To enter, email contest@greencine.com and include your name, email address, mailing address, and, if you're a GreenCine member, your username in the email, and "A Prophet" in the subject header. Entries without all this information will not be considered. (You will not be added to a mailing list!). One winner will be selected at random from all valid entries. You must be a US resident to enter. The deadline to enter is August 23. Winner will be notified by e-mail and announced in future editions of the GreenCine Dispatch newsletter.

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Early Kurosawa

Originally appeared on GreenCine Daily for release of the AK100 set. They are now being issued as part of Criterion's The First Films of Akira Kurosawa set.

1. The Most Beautiful

By Andrew Grant


The Most Beautiful

Likely the rarest and least-seen title in the AK 100 box set, The Most Beautiful (1944) is Kurosawa's second directorial effort, made one year after his successful debut, the Judo-themed Sanshiro Sugata. A bit of a sophomore slump, this overt bit of war propaganda is hard to praise from both an aesthetic and narrative perspective, but it's not without its merits.

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The Art of the Steal

Reviewer: James van Maanen
Rating (out of 5): ****

Though The Art Of the Steal gives lip-service to the city of Philadelphia and to the art mavens and corporate culture that -- according to the film -- have stolen the entire Barnes Collection away from its rightful owners and placed it in the hands of sleazebag "connoisseurs," its heart and mind are firmly with the original Barnes Foundation and Albert C. Barnes who began it. This is the man, after all, who managed to amass a collection of Impressionist, Post-Impressionist and early Modern art that is now valued at more than 25 billion dollars.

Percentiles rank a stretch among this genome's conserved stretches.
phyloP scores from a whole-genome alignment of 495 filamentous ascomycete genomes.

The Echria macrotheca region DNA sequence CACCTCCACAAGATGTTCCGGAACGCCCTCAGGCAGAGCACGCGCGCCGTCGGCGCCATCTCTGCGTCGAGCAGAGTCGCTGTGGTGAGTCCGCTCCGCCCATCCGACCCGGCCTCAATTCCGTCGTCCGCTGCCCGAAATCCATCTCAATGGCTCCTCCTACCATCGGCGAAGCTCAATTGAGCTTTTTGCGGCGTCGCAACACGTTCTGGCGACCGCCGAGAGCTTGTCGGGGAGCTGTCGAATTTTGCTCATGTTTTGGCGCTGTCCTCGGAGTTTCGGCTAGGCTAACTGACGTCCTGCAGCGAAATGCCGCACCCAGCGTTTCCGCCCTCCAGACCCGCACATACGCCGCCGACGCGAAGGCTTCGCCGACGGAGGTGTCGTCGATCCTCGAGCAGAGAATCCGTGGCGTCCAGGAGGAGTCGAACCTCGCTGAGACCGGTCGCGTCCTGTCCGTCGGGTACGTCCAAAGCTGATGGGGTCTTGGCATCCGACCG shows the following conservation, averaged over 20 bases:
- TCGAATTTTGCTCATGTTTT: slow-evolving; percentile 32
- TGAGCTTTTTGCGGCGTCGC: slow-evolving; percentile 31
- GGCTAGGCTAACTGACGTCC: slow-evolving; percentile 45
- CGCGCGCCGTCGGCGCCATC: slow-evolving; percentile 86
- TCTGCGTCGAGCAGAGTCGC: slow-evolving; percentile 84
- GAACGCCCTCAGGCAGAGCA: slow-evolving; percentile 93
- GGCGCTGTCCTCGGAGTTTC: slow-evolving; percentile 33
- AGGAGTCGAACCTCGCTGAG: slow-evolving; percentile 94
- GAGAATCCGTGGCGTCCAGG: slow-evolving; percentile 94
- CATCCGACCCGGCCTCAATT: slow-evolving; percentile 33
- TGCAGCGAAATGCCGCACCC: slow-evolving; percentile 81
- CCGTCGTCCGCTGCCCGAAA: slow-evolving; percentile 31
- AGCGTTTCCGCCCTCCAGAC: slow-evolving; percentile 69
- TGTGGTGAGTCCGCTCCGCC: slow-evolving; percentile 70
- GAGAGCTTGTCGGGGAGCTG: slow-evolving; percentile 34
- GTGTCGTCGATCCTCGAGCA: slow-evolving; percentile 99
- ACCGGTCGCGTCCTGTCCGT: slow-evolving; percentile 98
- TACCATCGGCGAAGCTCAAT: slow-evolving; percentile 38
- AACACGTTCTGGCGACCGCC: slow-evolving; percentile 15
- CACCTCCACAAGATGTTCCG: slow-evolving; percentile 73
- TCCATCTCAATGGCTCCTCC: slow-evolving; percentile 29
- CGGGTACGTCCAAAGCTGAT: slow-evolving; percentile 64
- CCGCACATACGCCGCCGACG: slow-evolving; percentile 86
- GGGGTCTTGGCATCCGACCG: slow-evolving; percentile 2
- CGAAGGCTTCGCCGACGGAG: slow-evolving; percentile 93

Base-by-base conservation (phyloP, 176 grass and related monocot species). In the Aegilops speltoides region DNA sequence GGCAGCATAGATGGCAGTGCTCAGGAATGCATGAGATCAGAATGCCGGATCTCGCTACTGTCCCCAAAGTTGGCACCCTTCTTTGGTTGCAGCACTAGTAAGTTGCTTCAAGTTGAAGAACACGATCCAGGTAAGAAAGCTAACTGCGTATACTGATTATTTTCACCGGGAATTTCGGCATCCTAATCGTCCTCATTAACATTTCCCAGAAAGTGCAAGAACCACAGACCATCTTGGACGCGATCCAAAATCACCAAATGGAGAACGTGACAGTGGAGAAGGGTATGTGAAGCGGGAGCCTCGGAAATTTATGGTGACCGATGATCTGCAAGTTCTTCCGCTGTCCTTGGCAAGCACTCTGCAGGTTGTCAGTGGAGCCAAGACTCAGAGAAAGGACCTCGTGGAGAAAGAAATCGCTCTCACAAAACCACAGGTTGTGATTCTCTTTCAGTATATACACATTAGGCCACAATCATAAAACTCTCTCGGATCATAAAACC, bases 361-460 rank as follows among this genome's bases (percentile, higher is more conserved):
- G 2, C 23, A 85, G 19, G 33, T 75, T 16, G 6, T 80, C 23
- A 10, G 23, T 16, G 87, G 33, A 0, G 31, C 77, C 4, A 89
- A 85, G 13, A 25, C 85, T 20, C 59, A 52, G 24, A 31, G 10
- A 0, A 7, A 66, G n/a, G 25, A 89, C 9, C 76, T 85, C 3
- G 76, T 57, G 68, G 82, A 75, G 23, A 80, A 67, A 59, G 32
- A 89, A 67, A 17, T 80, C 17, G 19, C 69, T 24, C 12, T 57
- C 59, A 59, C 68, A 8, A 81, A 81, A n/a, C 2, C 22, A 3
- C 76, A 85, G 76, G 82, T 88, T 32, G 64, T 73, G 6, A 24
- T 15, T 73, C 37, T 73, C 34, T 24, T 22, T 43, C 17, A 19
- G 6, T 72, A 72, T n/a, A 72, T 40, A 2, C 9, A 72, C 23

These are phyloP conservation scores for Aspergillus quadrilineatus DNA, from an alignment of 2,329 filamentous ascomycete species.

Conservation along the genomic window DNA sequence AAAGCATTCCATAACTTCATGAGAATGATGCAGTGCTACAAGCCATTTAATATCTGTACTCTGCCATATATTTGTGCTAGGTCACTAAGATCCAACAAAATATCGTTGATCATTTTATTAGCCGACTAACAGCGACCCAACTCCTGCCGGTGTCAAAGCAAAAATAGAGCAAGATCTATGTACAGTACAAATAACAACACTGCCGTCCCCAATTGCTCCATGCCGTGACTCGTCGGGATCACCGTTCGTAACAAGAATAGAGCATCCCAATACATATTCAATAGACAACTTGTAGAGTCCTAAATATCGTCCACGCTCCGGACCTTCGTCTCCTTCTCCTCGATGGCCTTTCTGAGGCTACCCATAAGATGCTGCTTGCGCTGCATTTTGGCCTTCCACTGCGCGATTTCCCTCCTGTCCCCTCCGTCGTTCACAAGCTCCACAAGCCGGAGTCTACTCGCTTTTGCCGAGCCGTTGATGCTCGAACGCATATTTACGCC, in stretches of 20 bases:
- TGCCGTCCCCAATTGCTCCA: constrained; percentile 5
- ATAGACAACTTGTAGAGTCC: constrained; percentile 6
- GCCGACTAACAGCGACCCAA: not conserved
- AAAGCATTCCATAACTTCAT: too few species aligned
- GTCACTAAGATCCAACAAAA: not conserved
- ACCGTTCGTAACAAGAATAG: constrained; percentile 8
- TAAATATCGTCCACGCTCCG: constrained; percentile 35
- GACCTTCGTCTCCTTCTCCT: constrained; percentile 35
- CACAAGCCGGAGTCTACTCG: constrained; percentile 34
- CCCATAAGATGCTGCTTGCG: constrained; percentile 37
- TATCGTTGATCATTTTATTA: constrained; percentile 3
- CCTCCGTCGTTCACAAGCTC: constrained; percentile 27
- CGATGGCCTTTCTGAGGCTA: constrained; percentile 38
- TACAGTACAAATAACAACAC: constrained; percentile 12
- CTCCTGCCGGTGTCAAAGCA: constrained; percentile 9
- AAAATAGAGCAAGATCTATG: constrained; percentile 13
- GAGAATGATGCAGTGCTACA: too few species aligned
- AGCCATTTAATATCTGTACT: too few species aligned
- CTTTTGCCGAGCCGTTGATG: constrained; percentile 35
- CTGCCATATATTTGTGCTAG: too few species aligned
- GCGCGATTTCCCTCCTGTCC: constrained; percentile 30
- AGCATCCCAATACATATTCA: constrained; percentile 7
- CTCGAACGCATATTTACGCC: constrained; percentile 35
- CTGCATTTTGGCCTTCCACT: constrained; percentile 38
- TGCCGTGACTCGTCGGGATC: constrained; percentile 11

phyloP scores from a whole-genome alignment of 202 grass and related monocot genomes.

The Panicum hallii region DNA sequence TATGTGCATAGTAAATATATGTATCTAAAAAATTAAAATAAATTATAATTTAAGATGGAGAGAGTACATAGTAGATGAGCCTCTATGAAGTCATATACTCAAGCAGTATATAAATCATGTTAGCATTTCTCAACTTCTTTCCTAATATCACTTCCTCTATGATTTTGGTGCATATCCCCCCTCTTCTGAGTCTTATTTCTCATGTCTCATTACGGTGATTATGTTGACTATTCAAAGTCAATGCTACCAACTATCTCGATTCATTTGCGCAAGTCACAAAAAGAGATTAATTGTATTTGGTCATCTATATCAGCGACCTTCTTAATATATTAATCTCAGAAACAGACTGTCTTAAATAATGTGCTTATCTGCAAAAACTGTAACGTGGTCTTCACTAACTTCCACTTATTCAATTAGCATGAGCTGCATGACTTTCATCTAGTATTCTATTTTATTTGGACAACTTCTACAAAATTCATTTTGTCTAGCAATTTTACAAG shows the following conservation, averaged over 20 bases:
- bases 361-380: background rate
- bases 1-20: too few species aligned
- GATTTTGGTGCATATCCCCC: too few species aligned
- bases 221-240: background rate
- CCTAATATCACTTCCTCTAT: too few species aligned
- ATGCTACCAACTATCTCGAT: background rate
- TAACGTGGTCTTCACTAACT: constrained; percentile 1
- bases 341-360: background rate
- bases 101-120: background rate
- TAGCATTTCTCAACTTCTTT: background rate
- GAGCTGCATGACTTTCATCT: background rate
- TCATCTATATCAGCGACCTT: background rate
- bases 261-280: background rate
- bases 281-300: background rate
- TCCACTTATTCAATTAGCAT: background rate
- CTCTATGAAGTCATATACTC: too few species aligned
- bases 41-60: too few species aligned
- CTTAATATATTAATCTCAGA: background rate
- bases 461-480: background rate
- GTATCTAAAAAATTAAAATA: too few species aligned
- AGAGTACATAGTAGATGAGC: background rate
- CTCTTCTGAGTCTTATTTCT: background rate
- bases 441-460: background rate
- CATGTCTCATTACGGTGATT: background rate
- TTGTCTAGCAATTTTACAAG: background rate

Director & cinematographer Don Argott went to school in Philadelphia and so would seem to know the byways (and alleyways) of big business, fund raisers and local cultural figures and politicians. He puts all of this to good use in his documentary, one of the most anger-producing films I’ve has seen in some time. All right: it's not dolphin slaughter we're viewing, or that Texas-based cancer-curing Dr. Burzynski, who the medical establishment wants to put out of business. But if you care anything about art, law, the concept of ownership and the right to bequeath one's estate, then The Art of the Steal should make you sit up, take notice and wrestle with ideas regarding justice, right and wrong that are front and center in this estimable documentary.

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New and Coming Releases: July 27, 2010

A quiet week but several gems are out on DVD this week including two from Criterion, a sleeper from Italy and krakens are released.

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Vincere

Reviewer: James van Maanen
Rating (out of 5): ****

I first saw Vincere when it had its American premiere during last year's New York Film Festival, but the film -- directed and co-written (with Daniella Ceselli) by Marco Bellocchio -- is so smart, dark and telling that it easily rewards a second viewing. Marco Bellocchio's skills as a filmmaker have only grown as he has aged.

Bellocchio tells his version of Benito Mussolini (aka Il Duce) as combination black comedy, opera, history, horror, politics, and masochistic love story of the woman who fixated on Mr. M, married him and fathered his child. In that role you'll discover a very different side of popular Italian actress Giovanna Mezzogiorno (Ferzan Ozpetek's Facing Windows), who at times seems very nearly feral in this film, while getting yet another taste of the fellow who may well be the most talented, versatile and charismatic young actor in Italy, Filippo Timi (who starred in a different Ozpetek film, Saturn in Opposition.